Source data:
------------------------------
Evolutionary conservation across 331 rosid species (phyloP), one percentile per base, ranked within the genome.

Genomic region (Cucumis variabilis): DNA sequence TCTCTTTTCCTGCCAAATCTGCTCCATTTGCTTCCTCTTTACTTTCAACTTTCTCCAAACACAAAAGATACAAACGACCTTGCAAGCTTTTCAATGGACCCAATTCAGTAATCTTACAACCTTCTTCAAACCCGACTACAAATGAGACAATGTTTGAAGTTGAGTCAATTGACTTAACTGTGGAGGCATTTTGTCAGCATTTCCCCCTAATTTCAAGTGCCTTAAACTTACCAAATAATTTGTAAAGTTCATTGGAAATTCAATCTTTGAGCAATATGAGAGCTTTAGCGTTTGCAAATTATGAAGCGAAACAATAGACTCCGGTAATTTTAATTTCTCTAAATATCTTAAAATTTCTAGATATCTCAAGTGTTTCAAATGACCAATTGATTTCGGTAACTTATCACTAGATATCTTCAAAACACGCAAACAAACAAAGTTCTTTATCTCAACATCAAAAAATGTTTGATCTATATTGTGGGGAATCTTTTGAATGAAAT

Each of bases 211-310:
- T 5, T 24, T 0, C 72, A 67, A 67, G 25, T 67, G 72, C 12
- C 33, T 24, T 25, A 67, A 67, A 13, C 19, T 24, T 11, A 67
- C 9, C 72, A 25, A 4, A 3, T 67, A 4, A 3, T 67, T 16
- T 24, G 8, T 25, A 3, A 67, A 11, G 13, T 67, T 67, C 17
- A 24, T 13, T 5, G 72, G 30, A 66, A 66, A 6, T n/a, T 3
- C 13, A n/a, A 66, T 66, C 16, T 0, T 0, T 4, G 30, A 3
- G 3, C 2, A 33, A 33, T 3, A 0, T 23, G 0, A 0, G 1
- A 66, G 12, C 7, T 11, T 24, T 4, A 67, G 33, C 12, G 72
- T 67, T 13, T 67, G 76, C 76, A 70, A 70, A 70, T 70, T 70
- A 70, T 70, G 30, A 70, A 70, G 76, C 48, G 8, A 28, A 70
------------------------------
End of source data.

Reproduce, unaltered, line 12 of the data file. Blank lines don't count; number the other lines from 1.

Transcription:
- T 67, T 13, T 67, G 76, C 76, A 70, A 70, A 70, T 70, T 70